On day 2 my legs were aching so much from all my sit-back-too-much-in-panic skiing the day before that I felt like giving up. However, a holiday ski host took me to the blue runs at the top of the new Rendl gondola on the opposite side of the valley. Much more amenable and a reasonable ski down to the village as well, though one or two steep areas to watch out for again on all slopes. As I grew more confident and explored, things began to look a lot better on both sides of the valley. The number 8 run down to St Christophe was a fairly easy blue with an authentic Austrian mountain restaurant, the Hospiz Alm, as a reward.
But the best blues for beginners by far are over in Lech and Zurs. There is enough here to occupy novices for a week. The scenery here is glorious and there are really pretty chairlift rides, such as the one over the pine trees at Zug. Most of the blue runs are genuine blues and there is plenty of ground to cover through the linked system. A nice nursery area, but no really easy green runs on which to build confidence.
The whole valley lift system is ultra modern and really efficient. The lifts are mainly large gondolas or 4 or 6 man chair lifts, some with heated seats. Several of these were new this year. The Galzig gondola, a typical example, is cased in glass and the capacious cabins are lifted round a giant Ferris wheel. There is a little queuing at peak times, especially during holidays, but the capacity is so good that the waiting time never got frustrating. However, not all the lifts quite link up and there are several spots where a waddle uphill for a few (or more) metres is required.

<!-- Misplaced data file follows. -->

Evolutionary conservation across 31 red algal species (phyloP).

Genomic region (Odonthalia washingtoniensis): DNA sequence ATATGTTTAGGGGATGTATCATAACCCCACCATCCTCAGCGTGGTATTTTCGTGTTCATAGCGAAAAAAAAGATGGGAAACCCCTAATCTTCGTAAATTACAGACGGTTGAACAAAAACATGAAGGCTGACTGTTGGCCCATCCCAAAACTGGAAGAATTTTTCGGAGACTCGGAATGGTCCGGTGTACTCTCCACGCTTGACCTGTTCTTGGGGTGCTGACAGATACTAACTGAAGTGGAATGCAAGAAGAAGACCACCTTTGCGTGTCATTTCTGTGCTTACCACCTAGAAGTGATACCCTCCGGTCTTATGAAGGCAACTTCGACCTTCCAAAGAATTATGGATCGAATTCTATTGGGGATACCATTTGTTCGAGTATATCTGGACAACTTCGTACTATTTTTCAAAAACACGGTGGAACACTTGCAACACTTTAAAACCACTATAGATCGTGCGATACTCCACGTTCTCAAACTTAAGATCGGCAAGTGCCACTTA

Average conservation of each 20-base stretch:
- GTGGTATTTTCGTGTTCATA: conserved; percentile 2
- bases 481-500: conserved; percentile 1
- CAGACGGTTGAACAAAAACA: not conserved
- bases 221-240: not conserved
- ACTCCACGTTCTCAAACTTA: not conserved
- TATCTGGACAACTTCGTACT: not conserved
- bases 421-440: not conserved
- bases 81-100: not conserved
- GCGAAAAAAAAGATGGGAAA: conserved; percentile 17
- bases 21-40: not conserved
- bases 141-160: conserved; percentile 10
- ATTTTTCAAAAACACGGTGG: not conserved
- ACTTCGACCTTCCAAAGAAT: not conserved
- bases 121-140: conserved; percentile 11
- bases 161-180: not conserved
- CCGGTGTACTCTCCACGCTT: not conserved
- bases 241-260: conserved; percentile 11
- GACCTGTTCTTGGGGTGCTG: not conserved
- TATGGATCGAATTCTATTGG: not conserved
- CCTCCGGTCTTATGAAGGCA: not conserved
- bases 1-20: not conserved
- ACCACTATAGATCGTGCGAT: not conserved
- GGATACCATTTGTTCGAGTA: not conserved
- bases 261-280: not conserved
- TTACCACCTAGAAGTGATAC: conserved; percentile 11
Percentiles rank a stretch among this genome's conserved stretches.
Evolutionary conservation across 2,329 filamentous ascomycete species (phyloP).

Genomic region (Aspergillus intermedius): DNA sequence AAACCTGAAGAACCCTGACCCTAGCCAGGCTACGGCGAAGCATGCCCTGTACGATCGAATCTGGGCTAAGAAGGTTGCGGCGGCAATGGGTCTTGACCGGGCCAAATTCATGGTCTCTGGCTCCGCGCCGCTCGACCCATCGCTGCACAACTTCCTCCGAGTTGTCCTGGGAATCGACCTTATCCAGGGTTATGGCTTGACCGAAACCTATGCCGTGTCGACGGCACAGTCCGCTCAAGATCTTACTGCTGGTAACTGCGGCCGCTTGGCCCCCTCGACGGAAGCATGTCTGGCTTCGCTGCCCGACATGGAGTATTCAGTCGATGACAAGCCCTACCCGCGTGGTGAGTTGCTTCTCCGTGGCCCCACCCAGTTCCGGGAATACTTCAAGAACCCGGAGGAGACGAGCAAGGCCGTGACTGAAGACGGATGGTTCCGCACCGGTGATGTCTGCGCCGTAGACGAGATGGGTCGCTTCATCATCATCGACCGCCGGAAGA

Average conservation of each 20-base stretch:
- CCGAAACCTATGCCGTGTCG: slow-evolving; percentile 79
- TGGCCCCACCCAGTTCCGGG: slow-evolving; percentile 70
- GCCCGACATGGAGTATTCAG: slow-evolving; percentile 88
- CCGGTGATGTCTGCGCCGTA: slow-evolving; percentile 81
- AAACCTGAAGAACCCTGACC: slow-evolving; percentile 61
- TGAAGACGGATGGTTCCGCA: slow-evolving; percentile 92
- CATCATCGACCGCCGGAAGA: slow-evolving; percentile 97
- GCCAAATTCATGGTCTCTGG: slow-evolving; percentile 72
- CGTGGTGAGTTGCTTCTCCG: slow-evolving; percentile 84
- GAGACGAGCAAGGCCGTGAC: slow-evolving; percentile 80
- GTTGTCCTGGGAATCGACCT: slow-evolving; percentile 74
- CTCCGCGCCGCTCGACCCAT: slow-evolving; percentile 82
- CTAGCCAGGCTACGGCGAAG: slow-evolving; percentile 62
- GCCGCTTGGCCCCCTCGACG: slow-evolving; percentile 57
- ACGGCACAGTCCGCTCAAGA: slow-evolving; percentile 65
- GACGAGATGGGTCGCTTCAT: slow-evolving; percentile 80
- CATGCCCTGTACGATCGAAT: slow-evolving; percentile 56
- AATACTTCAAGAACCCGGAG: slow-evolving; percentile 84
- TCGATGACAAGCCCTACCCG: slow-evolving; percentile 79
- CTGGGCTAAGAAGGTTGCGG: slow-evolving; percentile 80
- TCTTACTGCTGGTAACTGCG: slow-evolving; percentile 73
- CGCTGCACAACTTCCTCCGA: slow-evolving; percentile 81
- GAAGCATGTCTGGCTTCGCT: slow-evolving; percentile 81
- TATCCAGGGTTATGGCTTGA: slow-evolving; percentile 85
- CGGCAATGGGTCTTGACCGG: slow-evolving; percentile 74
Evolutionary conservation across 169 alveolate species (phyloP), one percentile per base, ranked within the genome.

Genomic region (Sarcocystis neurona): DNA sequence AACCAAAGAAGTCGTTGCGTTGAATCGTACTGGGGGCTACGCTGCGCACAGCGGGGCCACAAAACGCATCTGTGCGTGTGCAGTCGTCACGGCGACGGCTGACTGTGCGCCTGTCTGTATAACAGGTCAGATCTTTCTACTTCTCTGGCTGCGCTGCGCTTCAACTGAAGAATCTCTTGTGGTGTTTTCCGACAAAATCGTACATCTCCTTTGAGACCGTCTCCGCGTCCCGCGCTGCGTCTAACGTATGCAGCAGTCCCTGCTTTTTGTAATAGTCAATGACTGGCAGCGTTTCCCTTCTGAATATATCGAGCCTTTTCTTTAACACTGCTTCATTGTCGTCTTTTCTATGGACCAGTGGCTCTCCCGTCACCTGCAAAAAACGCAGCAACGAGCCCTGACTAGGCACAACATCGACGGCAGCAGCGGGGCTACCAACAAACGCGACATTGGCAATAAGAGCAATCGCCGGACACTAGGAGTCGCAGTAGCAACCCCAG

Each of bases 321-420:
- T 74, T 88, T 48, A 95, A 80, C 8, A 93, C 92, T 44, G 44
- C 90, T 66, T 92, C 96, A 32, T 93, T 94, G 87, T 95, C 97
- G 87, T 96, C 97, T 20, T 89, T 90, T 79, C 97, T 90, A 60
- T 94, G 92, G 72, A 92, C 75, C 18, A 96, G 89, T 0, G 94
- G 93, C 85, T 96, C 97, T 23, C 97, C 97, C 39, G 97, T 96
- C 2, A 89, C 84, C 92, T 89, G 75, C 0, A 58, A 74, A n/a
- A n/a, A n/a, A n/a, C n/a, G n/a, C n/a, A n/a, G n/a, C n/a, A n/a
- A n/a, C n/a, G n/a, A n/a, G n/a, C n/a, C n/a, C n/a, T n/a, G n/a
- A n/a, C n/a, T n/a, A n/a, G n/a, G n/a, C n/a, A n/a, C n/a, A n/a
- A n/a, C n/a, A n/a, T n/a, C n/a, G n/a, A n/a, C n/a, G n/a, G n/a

I preferred to practise on my own, or ski with the hosts. Nevertheless, other skiers attending ski school were impressed by the quality of instruction in both regular classes and individual lessons; so don’t write St Anton off for beginners. A new skier I spoke to felt she had managed comfortably on the blue slope under the Galten gondola. After all if you haven’t seen gentler slopes you won’t realise what you’re facing. And just think how well you’ll do elsewhere, on the next trip.